Government & Politics

Missouri Republicans set for civil war as Hawley accuses Greitens of potential crime

Missouri Gov. Eric Greitens defended himself on Wednesday, April 11, 2018, shortly before a House investigative committee released a report about his 2015 affair that he has admitted to having.
Missouri Gov. Eric Greitens defended himself on Wednesday, April 11, 2018, shortly before a House investigative committee released a report about his 2015 affair that he has admitted to having.

Missouri Republicans appear on the verge of a civil war roughly half a year ahead of an election that could decide control of the U.S. Senate.

Attorney General Josh Hawley, the party’s leading recruit to take on incumbent Democrat U.S. Sen. Claire McCaskill in November, announced Tuesday that his office had uncovered evidence of potential criminal activity by Republican Gov. Eric Greitens after an investigation into the Missouri governor’s charity, The Mission Continues.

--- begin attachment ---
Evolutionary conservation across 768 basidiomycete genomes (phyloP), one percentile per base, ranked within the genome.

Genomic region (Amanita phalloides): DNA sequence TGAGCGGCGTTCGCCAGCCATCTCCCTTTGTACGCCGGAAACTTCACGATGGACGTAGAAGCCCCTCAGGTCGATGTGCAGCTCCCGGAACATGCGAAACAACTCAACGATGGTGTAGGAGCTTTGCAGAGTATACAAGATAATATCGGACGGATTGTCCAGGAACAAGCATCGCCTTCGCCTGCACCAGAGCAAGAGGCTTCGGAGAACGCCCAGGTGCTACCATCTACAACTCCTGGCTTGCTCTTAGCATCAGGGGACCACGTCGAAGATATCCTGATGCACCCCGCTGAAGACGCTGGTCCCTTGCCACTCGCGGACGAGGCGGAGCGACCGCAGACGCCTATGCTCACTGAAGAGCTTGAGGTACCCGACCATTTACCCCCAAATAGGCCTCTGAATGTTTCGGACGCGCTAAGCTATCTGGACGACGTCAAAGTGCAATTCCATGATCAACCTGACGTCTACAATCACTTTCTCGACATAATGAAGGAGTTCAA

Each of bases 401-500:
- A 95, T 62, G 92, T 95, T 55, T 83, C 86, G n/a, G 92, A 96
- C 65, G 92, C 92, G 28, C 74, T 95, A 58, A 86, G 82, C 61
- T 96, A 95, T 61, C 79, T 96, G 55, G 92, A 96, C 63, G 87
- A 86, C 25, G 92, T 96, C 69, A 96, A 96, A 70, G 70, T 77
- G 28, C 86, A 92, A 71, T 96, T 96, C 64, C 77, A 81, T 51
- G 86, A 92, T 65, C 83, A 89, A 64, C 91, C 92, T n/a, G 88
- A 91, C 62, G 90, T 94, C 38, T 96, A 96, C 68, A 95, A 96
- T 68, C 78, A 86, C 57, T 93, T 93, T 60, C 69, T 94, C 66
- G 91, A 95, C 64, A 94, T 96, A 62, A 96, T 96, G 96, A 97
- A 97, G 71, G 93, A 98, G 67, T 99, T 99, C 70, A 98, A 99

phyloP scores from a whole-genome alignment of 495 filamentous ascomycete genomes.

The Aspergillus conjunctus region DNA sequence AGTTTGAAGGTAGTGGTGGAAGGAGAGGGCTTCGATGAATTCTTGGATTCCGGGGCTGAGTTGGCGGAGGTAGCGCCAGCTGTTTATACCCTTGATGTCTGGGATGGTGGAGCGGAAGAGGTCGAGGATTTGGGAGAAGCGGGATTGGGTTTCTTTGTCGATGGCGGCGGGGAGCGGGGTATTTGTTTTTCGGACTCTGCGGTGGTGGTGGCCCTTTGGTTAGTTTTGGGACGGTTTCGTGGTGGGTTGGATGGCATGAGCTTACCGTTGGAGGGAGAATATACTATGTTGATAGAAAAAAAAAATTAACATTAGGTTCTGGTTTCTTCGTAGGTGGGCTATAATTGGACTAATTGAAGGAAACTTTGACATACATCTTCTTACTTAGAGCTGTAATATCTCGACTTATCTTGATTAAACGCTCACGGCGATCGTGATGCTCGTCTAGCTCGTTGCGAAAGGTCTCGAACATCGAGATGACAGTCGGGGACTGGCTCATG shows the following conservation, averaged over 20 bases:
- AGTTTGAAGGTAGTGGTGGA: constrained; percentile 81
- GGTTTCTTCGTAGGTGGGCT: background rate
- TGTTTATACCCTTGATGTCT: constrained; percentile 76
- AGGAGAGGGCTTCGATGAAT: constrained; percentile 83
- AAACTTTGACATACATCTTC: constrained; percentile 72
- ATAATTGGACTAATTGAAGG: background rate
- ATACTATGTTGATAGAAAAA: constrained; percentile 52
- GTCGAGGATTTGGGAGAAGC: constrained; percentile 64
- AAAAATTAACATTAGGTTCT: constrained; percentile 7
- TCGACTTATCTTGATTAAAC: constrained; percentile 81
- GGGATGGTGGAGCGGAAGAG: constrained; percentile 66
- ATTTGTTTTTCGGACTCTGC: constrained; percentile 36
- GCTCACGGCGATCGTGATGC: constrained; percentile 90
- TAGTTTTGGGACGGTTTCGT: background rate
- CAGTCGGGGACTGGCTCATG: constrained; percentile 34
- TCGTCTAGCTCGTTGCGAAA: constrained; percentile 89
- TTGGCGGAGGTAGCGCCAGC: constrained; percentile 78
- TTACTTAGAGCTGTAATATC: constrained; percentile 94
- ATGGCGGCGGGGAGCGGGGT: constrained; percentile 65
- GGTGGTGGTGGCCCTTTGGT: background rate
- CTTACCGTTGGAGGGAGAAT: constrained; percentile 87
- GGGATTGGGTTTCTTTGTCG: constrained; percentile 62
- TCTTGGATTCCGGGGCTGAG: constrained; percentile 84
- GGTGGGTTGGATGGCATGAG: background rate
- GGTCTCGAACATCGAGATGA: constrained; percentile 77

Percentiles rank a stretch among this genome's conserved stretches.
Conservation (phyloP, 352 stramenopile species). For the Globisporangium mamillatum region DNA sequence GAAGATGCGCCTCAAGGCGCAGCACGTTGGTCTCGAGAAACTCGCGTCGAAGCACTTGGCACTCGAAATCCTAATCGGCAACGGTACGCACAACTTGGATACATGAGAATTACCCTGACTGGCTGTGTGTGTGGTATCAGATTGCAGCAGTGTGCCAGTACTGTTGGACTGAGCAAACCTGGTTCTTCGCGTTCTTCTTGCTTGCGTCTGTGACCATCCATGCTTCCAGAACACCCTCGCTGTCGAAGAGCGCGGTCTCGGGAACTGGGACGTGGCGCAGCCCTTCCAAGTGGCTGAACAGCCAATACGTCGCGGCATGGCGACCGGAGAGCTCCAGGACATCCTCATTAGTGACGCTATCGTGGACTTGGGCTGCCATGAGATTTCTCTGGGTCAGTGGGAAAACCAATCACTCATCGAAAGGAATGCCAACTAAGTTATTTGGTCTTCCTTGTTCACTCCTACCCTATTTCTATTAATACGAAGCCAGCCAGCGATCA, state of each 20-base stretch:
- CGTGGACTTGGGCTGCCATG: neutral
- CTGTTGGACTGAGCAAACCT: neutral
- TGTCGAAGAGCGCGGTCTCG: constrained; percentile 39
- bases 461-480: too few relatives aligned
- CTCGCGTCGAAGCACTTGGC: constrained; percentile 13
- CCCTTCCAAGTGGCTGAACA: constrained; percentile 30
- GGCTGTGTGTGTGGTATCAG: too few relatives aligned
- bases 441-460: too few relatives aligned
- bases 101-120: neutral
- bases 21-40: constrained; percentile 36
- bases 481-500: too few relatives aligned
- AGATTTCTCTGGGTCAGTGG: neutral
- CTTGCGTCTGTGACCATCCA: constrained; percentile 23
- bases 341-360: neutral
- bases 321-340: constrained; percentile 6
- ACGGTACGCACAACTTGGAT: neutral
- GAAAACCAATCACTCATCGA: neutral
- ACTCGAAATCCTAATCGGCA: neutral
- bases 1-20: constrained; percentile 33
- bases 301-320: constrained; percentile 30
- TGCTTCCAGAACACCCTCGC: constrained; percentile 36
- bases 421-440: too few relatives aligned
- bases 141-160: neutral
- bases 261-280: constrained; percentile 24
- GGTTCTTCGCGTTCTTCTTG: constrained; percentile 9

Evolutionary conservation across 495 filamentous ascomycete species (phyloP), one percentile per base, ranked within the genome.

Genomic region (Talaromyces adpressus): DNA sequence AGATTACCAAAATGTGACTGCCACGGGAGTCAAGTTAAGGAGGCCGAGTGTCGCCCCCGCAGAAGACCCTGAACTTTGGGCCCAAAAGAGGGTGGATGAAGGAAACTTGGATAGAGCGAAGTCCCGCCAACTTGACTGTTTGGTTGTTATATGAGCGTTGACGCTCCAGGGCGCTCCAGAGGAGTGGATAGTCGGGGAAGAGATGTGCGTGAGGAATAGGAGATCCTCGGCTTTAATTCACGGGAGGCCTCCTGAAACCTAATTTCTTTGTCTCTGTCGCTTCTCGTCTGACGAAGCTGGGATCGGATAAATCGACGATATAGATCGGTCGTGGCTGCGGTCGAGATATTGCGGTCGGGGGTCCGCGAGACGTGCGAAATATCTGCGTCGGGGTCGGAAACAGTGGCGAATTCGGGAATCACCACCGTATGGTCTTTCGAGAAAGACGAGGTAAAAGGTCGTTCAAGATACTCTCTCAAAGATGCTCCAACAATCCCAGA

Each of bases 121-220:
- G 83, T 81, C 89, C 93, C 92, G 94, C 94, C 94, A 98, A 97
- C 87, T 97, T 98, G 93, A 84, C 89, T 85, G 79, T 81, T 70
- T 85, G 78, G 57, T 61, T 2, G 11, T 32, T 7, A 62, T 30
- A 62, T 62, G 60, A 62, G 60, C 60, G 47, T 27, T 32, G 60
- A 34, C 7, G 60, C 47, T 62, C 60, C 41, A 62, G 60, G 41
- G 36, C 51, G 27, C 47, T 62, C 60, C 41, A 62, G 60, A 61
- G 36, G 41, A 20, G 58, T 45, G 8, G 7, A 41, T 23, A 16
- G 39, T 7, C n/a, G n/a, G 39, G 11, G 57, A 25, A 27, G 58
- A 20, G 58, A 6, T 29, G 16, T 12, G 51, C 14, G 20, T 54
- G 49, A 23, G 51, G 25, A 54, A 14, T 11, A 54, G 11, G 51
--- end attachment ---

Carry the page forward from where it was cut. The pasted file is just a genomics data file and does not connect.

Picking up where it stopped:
"This office will not be intimidated and we will not be deterred," Hawley said Tuesday.

Greitens responded by mocking Hawley’s legal prowess and linking the Democratic prosecutor with whom Hawley is coordinating on the investigation to progressive billionaire George Soros.

The Missouri Republican Party was silent on the emerging conflict between the state’s embattled Republican governor and the party’s top recruit for the U.S. Senate race.

Party elders, on the other hand, objected to Greitens’ attack on Hawley.

“I don't think the governor should attack the attorney general for doing his job,” said U.S. Sen. Roy Blunt, a Missouri Republican who backs Hawley’s candidacy.